Thursday, 9 April 2009

Anti-Semitism in Venezuela? Not so much. (But who will tell Irwin Cotler?)

In January of this year, the anti-Chavez crowd was breathlessly claiming that the vandalisation of a synagogue in Caracas was evidence of a wave of anti-Semitism in Venezuela and despite the lack of any evidence linking the crime to the government, it was widely implied that the attack was a result of official anti-Semitism in the upper ranks of Venezuela's socialist government.

While the attempt to link the government to the attack was facile and opportunistic the simple fact that a synagogue was firebombed was a legitimately worrisome development.

The attack has reached mythic proportions here. Despite the fact that the burglars were busted in February after one of them confessed, Liberal MP Irwin Cotler rose in the House of Commons on April Fool's Day to table a petition decrying the "the escalating state-backed anti-Semitism in Venezuela" with what he called the "firebombing" of the synagogue as exhibit number 1. This despite the fact that not only was the synagogue not firebombed but, as you are about to learn, it had nothing to do with anti-Semitism, let alone "state-backed anti-Semitism".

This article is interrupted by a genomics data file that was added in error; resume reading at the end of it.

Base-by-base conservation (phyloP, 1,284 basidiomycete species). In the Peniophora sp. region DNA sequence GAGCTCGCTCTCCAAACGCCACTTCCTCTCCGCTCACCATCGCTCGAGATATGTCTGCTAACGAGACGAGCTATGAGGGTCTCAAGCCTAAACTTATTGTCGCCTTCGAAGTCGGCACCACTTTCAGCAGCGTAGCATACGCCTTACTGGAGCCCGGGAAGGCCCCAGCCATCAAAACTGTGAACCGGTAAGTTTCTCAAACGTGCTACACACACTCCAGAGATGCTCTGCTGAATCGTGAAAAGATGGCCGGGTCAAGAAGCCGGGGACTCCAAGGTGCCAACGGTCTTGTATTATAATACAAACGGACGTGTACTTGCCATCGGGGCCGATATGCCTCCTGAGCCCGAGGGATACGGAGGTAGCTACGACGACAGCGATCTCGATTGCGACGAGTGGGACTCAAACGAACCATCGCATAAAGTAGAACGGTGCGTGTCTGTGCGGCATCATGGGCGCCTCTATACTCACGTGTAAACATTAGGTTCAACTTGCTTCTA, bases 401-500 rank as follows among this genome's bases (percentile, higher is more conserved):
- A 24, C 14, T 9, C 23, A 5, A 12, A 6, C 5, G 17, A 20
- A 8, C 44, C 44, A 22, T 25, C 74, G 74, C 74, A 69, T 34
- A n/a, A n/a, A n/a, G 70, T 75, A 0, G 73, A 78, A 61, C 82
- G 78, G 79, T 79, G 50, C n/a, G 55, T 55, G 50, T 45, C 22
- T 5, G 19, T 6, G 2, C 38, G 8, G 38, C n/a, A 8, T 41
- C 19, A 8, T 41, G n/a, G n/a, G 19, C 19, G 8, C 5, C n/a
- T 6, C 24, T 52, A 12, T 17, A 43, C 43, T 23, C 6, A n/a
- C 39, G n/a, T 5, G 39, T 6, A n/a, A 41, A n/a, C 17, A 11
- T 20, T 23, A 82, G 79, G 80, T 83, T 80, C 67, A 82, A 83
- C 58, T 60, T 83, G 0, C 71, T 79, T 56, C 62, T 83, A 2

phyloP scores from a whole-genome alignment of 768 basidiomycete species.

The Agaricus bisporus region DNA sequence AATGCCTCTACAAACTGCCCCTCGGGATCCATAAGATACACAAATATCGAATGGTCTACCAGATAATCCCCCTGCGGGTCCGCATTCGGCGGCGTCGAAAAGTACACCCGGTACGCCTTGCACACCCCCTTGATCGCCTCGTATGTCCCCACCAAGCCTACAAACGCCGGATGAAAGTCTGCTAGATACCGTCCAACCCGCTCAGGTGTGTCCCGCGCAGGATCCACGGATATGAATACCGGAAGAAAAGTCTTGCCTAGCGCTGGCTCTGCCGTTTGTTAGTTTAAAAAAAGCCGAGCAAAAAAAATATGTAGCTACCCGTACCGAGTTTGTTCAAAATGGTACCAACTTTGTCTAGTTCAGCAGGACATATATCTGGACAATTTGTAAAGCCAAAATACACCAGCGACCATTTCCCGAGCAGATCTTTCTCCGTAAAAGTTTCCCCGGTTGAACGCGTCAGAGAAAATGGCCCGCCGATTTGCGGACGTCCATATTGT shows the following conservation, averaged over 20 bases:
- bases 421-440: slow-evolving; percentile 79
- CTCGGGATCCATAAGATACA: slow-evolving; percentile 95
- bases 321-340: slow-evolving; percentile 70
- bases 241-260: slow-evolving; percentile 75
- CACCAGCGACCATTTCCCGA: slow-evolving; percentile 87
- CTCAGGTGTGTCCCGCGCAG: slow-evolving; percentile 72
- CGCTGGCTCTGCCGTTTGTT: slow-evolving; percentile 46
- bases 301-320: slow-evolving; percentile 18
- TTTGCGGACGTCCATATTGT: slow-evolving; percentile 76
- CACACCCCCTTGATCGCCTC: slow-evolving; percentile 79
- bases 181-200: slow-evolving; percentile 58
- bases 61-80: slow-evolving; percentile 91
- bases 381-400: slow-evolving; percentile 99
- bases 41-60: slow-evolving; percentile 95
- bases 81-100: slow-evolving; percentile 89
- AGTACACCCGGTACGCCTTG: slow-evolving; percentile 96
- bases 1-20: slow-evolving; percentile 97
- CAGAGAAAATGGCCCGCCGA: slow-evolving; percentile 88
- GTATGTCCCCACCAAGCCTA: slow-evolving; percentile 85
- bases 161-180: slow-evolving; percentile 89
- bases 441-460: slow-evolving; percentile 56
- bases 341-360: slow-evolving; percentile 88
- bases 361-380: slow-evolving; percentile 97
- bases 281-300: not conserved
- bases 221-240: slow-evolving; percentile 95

The original act received a lot of media attention in North America (and some exaggeration with Irwin Cotler claiming the temple was firebombed). What has received far less notice is the denouement - it seems that the incident was not motivated by anti-Semitism but by greed and a personal dispute.

The robbery was in fact planned by the Rabbi's bodyguard after his employer had denied his request for a loan. The accompanying vandalism was an attempt by the robbers to cover their tracks and misdirect investigators.

Incidentally, as has been pointed out by a correspondent on Norman Finkelstein's blog, Caracas' biggest mosque was robbed last month. Curiously, neither the North American media nor Mr. Cotler have suggested that this act was a result of state-sponsored Islamophobia.
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